To read the full version of this content please select one of the options below:

The individual in multiple interacting activity systems: IT-supported diabetes management

Jenny Waycott (Department of Computing and Information Systems, The University of Melbourne, Melbourne, Australia)
Rens Scheepers (School of Information Systems, Deakin University, Melbourne, Australia)
Hilary Davis (Department of Computing and Information Systems, The University of Melbourne, Melbourne, Australia)
Steve Howard (Department of Computing and Information Systems, The University of Melbourne, Melbourne, Australia)
Liz Sonenberg (Department of Computing and Information Systems, The University of Melbourne, Melbourne, Australia)

Information Technology & People

ISSN: 0959-3845

Article publication date: 28 October 2014

Downloads
591

Abstract

Purpose

The purpose of this paper is to examine how pregnant women with type 1 diabetes integrate new information technology (IT) into their health management activities, using activity theory as an analytical framework.

Design/methodology/approach

The research is a multiple case design, based on interviews with 15 women with type 1 diabetes who were pregnant, considering pregnancy, or had recently given birth. A thematic analysis, sensitised by activity theory, was used to analyse the data.

Findings

Health management in this setting involves negotiations and contradictions across boundaries of interacting activities. Participants play an active role in managing their health and using new IT tools in particular ways to support their health management. Using new technologies creates both opportunities and challenges. IT-enabled healthcare devices and other information systems open up new treatment possibilities, but also generate new contradictions between interacting activity systems.

Research limitations/implications

The research was conducted with a small sample in a specific context of health management. Further research is needed to extend the findings to other contexts.

Practical implications

Healthcare providers need to accommodate a bottom-up approach to the adoption and use of new technologies in settings where empowered patients play an active role in managing their health.

Originality/value

The findings highlight opportunities to further develop activity theory to accommodate the central role that individuals play in resolving inherent contradictions and achieving alignment between multiple interacting activity systems when incorporating new IT tools into health management activities.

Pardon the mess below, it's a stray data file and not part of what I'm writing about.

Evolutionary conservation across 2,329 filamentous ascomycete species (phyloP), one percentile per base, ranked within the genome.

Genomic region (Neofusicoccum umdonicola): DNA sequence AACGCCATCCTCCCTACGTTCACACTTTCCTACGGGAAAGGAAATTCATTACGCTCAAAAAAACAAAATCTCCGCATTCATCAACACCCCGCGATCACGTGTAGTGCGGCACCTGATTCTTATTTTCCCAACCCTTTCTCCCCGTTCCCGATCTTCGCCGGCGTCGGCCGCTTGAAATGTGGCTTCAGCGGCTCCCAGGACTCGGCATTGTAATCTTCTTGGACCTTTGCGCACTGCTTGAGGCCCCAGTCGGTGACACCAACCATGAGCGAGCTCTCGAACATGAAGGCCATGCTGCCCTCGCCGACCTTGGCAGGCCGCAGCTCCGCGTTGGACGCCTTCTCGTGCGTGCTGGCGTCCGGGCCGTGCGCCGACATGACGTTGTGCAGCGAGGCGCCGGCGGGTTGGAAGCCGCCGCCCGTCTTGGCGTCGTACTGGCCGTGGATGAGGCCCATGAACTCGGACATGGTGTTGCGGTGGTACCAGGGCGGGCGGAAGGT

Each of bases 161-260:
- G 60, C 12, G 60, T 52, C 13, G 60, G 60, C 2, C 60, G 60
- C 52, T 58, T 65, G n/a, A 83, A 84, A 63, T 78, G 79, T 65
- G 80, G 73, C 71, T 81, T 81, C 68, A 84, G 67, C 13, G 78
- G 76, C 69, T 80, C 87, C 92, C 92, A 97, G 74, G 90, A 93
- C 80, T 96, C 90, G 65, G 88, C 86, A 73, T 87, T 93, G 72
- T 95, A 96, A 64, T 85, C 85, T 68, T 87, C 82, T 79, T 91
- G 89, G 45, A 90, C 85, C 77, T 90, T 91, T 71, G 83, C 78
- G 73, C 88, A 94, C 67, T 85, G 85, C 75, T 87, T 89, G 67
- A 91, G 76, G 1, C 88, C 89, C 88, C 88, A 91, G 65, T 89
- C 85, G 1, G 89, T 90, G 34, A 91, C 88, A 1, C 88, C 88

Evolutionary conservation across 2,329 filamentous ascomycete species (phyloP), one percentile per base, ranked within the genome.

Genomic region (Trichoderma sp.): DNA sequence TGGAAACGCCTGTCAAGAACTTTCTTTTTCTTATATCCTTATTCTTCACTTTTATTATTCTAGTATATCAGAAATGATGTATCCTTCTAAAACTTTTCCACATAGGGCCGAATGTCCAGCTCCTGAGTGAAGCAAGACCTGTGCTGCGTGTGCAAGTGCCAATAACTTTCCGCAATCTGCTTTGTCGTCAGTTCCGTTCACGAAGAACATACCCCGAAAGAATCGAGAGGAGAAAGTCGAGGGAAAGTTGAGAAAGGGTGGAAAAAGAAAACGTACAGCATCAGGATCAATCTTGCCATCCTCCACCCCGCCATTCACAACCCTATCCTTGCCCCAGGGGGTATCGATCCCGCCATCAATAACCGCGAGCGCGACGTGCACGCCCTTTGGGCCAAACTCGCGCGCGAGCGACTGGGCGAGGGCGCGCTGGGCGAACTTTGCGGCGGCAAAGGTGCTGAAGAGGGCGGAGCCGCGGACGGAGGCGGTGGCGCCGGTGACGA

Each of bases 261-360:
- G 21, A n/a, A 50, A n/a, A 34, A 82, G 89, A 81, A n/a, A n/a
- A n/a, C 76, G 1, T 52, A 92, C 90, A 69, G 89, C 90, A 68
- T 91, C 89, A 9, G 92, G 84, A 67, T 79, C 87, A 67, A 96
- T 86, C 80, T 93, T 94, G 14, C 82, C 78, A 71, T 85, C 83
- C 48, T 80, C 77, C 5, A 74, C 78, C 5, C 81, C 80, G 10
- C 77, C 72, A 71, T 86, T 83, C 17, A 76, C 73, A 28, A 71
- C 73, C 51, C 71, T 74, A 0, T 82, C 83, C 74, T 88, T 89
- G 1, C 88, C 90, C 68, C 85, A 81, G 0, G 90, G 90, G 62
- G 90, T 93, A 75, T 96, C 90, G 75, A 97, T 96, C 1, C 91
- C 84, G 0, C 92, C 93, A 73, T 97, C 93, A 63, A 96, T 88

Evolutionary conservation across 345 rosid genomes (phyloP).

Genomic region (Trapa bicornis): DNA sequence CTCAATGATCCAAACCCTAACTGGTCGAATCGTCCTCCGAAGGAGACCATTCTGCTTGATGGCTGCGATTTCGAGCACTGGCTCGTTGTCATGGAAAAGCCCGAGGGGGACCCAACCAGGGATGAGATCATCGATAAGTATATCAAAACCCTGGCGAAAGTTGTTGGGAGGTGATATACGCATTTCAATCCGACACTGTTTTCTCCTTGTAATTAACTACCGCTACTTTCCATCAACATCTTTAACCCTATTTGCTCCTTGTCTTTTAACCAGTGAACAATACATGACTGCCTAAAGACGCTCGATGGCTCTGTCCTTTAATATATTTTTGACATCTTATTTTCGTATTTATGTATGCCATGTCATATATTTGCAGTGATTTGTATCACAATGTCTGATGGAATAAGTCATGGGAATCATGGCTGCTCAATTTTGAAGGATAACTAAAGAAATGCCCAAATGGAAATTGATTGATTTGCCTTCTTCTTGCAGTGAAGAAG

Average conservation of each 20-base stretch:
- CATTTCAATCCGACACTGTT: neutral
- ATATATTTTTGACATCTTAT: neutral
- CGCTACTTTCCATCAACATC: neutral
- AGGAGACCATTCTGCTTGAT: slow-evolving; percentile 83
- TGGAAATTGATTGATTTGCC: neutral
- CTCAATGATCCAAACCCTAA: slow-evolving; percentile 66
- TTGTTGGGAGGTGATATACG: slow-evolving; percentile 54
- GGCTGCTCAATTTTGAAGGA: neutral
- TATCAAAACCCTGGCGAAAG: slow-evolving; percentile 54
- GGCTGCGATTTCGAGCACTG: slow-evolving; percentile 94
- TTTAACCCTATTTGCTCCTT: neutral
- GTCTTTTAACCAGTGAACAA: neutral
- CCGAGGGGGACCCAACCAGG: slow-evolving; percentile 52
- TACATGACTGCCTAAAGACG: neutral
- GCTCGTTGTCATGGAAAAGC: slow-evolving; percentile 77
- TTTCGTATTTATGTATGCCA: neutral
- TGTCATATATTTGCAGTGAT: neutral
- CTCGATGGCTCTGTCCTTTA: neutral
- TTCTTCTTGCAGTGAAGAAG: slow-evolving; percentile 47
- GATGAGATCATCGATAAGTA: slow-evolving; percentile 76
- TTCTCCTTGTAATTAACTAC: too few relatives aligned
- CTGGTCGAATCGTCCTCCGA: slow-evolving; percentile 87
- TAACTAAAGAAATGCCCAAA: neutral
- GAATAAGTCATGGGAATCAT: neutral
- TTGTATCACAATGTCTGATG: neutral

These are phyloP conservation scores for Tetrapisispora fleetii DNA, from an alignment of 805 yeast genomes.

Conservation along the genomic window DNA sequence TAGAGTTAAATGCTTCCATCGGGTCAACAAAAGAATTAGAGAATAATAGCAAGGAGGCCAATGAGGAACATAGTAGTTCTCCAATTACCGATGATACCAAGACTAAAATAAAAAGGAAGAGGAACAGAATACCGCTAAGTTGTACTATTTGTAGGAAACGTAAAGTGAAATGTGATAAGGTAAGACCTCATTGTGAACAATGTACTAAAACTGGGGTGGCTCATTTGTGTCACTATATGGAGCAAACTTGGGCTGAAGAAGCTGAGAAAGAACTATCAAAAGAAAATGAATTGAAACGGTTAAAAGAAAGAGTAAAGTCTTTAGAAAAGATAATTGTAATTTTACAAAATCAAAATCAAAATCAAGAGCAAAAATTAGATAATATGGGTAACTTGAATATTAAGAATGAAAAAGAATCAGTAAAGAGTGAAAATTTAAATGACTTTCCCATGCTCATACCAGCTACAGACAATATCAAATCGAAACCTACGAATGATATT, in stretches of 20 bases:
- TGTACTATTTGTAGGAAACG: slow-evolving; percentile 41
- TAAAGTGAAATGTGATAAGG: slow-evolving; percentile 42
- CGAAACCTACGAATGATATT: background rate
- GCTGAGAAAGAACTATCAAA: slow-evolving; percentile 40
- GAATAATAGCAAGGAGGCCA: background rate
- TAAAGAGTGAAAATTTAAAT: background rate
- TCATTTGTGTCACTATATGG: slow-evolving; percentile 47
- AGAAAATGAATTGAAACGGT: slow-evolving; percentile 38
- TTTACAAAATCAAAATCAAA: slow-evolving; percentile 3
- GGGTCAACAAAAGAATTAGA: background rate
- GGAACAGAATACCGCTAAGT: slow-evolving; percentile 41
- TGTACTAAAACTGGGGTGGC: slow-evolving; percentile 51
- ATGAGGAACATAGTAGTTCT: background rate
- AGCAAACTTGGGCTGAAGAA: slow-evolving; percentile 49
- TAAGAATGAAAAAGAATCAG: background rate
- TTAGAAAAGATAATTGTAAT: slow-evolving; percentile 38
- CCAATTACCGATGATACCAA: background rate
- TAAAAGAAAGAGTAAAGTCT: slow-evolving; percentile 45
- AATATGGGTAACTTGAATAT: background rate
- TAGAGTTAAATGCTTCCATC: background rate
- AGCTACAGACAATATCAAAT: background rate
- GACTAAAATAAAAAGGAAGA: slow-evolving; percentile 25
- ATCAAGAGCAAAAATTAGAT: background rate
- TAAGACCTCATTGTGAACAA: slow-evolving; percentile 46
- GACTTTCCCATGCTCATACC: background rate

Keywords

Acknowledgements

This research was funded by the Australian Research Council (grant DP0880699). The authors thank Virginia Hagger and Renza Scibilia of Diabetes Australia, Victoria for assisting with the recruitment of participants, and the women and healthcare professionals who agreed to be interviewed for this research. The authors are also grateful to the editor and anonymous reviewers for their valuable feedback on an earlier version of this manuscript. The authors dedicate this paper to the memory of the colleague and friend, Professor Steve Howard (1961-2013) of the University of Melbourne. Steve joined the University of Melbourne in 2000, and over the next decade his leadership transformed the research agenda of the Department of Information Systems. Steve established the Interaction Design Laboratory, served as Head of Department from 2007-2010, and was the inaugural Director of the Melbourne School of Information in 2012. His scholarship, intellectual insights, and generous mentoring of staff and students were widely recognised in the University, and he was internationally renowned as a leading scholar in his field of research.

Citation

Waycott, J., Scheepers, R., Davis, H., Howard, S. and Sonenberg, L. (2014), "The individual in multiple interacting activity systems: IT-supported diabetes management", Information Technology & People, Vol. 27 No. 4, pp. 463-481. https://doi.org/10.1108/ITP-11-2013-0195

Publisher

:

Emerald Group Publishing Limited

Copyright © 2014, Emerald Group Publishing Limited